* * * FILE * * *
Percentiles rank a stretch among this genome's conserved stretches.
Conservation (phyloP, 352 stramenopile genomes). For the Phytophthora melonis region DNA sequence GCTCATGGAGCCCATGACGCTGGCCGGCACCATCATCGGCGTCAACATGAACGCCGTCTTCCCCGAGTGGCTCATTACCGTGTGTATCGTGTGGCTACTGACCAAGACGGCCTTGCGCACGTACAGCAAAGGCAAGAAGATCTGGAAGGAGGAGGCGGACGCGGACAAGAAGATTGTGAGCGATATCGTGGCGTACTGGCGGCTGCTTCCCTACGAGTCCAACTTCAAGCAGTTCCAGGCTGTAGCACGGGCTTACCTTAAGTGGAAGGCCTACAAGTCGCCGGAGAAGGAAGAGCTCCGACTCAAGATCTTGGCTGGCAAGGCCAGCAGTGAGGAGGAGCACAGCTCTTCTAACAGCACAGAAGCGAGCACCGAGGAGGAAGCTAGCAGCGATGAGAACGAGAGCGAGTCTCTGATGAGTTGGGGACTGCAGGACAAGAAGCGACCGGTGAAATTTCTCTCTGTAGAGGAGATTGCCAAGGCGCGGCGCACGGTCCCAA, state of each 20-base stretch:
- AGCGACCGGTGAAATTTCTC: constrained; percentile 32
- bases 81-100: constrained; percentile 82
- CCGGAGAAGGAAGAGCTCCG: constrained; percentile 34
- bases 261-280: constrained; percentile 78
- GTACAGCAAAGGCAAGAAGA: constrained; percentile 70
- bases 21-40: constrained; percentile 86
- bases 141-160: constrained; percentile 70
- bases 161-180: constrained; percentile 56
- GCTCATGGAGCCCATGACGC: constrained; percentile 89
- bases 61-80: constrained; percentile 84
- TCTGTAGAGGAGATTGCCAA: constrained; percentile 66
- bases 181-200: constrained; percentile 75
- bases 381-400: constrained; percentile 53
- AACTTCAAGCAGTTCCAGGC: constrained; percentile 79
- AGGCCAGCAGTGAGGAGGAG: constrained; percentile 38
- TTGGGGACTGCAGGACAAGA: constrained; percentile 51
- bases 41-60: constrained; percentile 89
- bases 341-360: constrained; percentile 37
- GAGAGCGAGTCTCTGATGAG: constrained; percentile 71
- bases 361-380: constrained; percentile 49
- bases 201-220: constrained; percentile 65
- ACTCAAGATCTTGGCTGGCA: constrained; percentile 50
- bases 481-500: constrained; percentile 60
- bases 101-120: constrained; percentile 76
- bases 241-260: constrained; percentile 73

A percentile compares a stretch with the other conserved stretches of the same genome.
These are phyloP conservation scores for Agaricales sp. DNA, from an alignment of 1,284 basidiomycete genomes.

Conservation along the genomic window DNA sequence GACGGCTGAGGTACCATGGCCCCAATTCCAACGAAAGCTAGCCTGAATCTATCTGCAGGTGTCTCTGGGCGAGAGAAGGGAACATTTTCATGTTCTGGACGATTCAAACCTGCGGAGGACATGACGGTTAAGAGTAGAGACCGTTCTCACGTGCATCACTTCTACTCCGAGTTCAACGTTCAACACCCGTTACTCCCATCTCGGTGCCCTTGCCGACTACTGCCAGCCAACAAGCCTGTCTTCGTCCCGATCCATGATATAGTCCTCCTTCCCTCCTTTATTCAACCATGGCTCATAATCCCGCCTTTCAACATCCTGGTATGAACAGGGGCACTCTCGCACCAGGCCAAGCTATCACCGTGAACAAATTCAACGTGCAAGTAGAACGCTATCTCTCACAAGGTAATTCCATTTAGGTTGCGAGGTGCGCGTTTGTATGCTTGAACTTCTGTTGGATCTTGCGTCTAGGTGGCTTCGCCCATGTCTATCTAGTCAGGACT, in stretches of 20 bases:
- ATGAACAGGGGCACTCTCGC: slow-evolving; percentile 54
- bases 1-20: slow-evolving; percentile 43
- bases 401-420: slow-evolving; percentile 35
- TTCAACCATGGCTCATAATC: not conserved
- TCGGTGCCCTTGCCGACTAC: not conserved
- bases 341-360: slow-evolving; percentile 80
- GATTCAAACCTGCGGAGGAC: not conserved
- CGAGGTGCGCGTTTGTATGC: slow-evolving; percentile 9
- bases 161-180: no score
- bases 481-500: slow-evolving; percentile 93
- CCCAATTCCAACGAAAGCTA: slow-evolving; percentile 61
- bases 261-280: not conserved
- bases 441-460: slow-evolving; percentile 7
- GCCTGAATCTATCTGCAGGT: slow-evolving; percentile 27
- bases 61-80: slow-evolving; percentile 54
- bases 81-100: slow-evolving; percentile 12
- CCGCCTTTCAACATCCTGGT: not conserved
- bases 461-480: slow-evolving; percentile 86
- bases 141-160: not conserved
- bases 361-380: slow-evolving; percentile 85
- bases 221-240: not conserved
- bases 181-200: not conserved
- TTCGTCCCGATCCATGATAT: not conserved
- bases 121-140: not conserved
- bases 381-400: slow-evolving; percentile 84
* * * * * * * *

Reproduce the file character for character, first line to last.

Percentiles rank a stretch among this genome's conserved stretches.
Conservation (phyloP, 352 stramenopile genomes). For the Phytophthora melonis region DNA sequence GCTCATGGAGCCCATGACGCTGGCCGGCACCATCATCGGCGTCAACATGAACGCCGTCTTCCCCGAGTGGCTCATTACCGTGTGTATCGTGTGGCTACTGACCAAGACGGCCTTGCGCACGTACAGCAAAGGCAAGAAGATCTGGAAGGAGGAGGCGGACGCGGACAAGAAGATTGTGAGCGATATCGTGGCGTACTGGCGGCTGCTTCCCTACGAGTCCAACTTCAAGCAGTTCCAGGCTGTAGCACGGGCTTACCTTAAGTGGAAGGCCTACAAGTCGCCGGAGAAGGAAGAGCTCCGACTCAAGATCTTGGCTGGCAAGGCCAGCAGTGAGGAGGAGCACAGCTCTTCTAACAGCACAGAAGCGAGCACCGAGGAGGAAGCTAGCAGCGATGAGAACGAGAGCGAGTCTCTGATGAGTTGGGGACTGCAGGACAAGAAGCGACCGGTGAAATTTCTCTCTGTAGAGGAGATTGCCAAGGCGCGGCGCACGGTCCCAA, state of each 20-base stretch:
- AGCGACCGGTGAAATTTCTC: constrained; percentile 32
- bases 81-100: constrained; percentile 82
- CCGGAGAAGGAAGAGCTCCG: constrained; percentile 34
- bases 261-280: constrained; percentile 78
- GTACAGCAAAGGCAAGAAGA: constrained; percentile 70
- bases 21-40: constrained; percentile 86
- bases 141-160: constrained; percentile 70
- bases 161-180: constrained; percentile 56
- GCTCATGGAGCCCATGACGC: constrained; percentile 89
- bases 61-80: constrained; percentile 84
- TCTGTAGAGGAGATTGCCAA: constrained; percentile 66
- bases 181-200: constrained; percentile 75
- bases 381-400: constrained; percentile 53
- AACTTCAAGCAGTTCCAGGC: constrained; percentile 79
- AGGCCAGCAGTGAGGAGGAG: constrained; percentile 38
- TTGGGGACTGCAGGACAAGA: constrained; percentile 51
- bases 41-60: constrained; percentile 89
- bases 341-360: constrained; percentile 37
- GAGAGCGAGTCTCTGATGAG: constrained; percentile 71
- bases 361-380: constrained; percentile 49
- bases 201-220: constrained; percentile 65
- ACTCAAGATCTTGGCTGGCA: constrained; percentile 50
- bases 481-500: constrained; percentile 60
- bases 101-120: constrained; percentile 76
- bases 241-260: constrained; percentile 73

A percentile compares a stretch with the other conserved stretches of the same genome.
These are phyloP conservation scores for Agaricales sp. DNA, from an alignment of 1,284 basidiomycete genomes.

Conservation along the genomic window DNA sequence GACGGCTGAGGTACCATGGCCCCAATTCCAACGAAAGCTAGCCTGAATCTATCTGCAGGTGTCTCTGGGCGAGAGAAGGGAACATTTTCATGTTCTGGACGATTCAAACCTGCGGAGGACATGACGGTTAAGAGTAGAGACCGTTCTCACGTGCATCACTTCTACTCCGAGTTCAACGTTCAACACCCGTTACTCCCATCTCGGTGCCCTTGCCGACTACTGCCAGCCAACAAGCCTGTCTTCGTCCCGATCCATGATATAGTCCTCCTTCCCTCCTTTATTCAACCATGGCTCATAATCCCGCCTTTCAACATCCTGGTATGAACAGGGGCACTCTCGCACCAGGCCAAGCTATCACCGTGAACAAATTCAACGTGCAAGTAGAACGCTATCTCTCACAAGGTAATTCCATTTAGGTTGCGAGGTGCGCGTTTGTATGCTTGAACTTCTGTTGGATCTTGCGTCTAGGTGGCTTCGCCCATGTCTATCTAGTCAGGACT, in stretches of 20 bases:
- ATGAACAGGGGCACTCTCGC: slow-evolving; percentile 54
- bases 1-20: slow-evolving; percentile 43
- bases 401-420: slow-evolving; percentile 35
- TTCAACCATGGCTCATAATC: not conserved
- TCGGTGCCCTTGCCGACTAC: not conserved
- bases 341-360: slow-evolving; percentile 80
- GATTCAAACCTGCGGAGGAC: not conserved
- CGAGGTGCGCGTTTGTATGC: slow-evolving; percentile 9
- bases 161-180: no score
- bases 481-500: slow-evolving; percentile 93
- CCCAATTCCAACGAAAGCTA: slow-evolving; percentile 61
- bases 261-280: not conserved
- bases 441-460: slow-evolving; percentile 7
- GCCTGAATCTATCTGCAGGT: slow-evolving; percentile 27
- bases 61-80: slow-evolving; percentile 54
- bases 81-100: slow-evolving; percentile 12
- CCGCCTTTCAACATCCTGGT: not conserved
- bases 461-480: slow-evolving; percentile 86
- bases 141-160: not conserved
- bases 361-380: slow-evolving; percentile 85
- bases 221-240: not conserved
- bases 181-200: not conserved
- TTCGTCCCGATCCATGATAT: not conserved
- bases 121-140: not conserved
- bases 381-400: slow-evolving; percentile 84